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Can my Attorney Move to Withdraw if I am unable to pay my Divorce Bill?

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Atty Chris Pearsall

Authored By:  Christopher Pearsall, RI Divorce Attorney
a.k.a.  " The Rhode Island Divorce Coach ℠ "

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Attorney Pearsall, my name is Hector.  I hired a divorce lawyer for Rhode Island family court to get me through all this legal stuff.  Right now we are a month away from the trial date the judge specified.  My attorney had been sending me some bills and I told him that I was good for them and that I always pay my bills.  He told me that lawyers don't work that way and that he's had tons of people just skip out on him over the years without paying their bills.  The bill really doesn't seem to be that much to me.  Right now it's a bit over $4,500.00.

The attorney asked me to come in and talk to him about the bill but I told him I wouldn't because he would just bill me more for that meeting.  Now he is telling me that I need to pay the outstanding balance and advance him monies for trial preparation otherwise he is going to withdraw on my case.

Just so you know, I went to another attorney and she told me that my attorney can't withdraw on me like that.  She said that it's up to the judge as to whether my attorney is let out and with a trial date set it is not very likely that the judge will do it.  She said that all I have to do is object.

What do you think?  Can he withdraw just because I haven't paid my divorce bill so far?



Hector, I'm not sure what you are trying to do.  Are you trying to get away without paying your bill?  Or are you trying to get as many opinions as you can and then whichever legal opinion you get the most of is the right one?

Whatever your motives are I can suggest to you several things.  

First, look at the written agreement you have with your attorney?  Does it say that if you don't pay your bill that he can withdraw from the case?  If so, some judges are going to take that into consideration.

Second, it is correct that your lawyer can't get out of the case without the judge allowing it.

Third, yes a judge can allow it for non-payment of your divorce bill even if there is a trial date set.

Not too long ago in 2009 there was a case that was right on point on this issue.  It was the case of King v. NAIAD Inflatables of Newport, Inc.   King was a Superior Court Case.  In that case the Defendant's owed their attorneys about $50,000.  The case was set for trial.  The Defendant's attorney moved to withdraw because they hadn't been paid and that it was unreasonable that they as attorneys should be burdened with the time necessary for preparation and for trial.  The judge denied the motion.  Essentially the Judge thought it would be better for the court to flow more smoothly if the attorneys remained in the case.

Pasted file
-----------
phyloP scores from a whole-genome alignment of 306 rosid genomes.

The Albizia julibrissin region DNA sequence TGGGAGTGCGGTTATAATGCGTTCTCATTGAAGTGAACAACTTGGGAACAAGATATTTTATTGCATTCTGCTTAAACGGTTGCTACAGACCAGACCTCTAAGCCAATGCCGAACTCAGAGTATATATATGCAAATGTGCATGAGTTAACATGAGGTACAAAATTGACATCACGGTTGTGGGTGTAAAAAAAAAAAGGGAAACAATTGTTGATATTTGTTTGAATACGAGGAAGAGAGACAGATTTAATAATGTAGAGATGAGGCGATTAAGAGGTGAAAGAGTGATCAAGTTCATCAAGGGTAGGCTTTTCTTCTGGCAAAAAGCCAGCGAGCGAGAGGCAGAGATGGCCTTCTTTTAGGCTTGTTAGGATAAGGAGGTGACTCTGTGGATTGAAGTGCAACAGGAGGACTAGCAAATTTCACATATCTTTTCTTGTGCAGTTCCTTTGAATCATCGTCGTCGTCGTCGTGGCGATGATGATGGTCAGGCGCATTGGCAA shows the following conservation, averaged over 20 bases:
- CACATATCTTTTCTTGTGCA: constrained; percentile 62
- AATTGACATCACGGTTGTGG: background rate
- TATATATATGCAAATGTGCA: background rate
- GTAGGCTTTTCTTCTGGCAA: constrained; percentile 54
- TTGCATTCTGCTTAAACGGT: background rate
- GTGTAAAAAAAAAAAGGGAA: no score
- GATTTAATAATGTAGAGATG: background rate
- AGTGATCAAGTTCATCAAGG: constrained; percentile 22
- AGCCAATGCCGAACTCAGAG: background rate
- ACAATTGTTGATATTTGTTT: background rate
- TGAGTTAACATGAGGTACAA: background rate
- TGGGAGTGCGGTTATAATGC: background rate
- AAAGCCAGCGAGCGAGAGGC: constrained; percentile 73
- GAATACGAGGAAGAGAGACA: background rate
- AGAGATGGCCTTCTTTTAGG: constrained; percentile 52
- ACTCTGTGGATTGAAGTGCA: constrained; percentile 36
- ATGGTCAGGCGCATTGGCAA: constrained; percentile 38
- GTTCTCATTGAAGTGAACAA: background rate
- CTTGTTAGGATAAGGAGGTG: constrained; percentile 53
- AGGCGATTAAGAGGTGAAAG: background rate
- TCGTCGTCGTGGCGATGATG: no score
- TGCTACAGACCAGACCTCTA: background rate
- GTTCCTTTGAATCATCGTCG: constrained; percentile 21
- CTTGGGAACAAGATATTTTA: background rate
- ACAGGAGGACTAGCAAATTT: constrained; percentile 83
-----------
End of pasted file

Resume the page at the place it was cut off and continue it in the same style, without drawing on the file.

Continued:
The attorneys for NAIAD appealed the judge's decision denying their Motion to Withdraw.  The Rhode Island Supreme Court stated that the judge didn't give enough consideration to the fact that attorneys need to be paid and that to keep the attorneys in further when they already hadn't been paid $50,000 or so dollars was unfair because it made them involuntary servants working for no wages.  The Rhode Island Supreme Court reversed the Superior Court Judge's ruling allowing the Defendant's attorneys to withdraw.

The case can be downloaded by clicking on this link -> King v. NAIAD Inflatables of Newport, Inc. 

In a nutshell, though the cases can be differentiated your answer is provided by the Rhode Island Supreme Court's decision in King.  

An attorney must have the permission of the court in order to withdraw from a case but an attorney may certainly file a motion to withdraw if you have not paid your bill and the court has the power to grant it even if there is a trial date pending.

My suggestion.  Pay your attorney or you will just end up trying to get another one who may have to charge you more just to get up to speed quickly depending upon the amount of time, if any, that the court gives you if your attorney's motion is granted.

In the end, ask yourself this.  When you work a whole week after being told you'd be paid, don't you expect to be paid?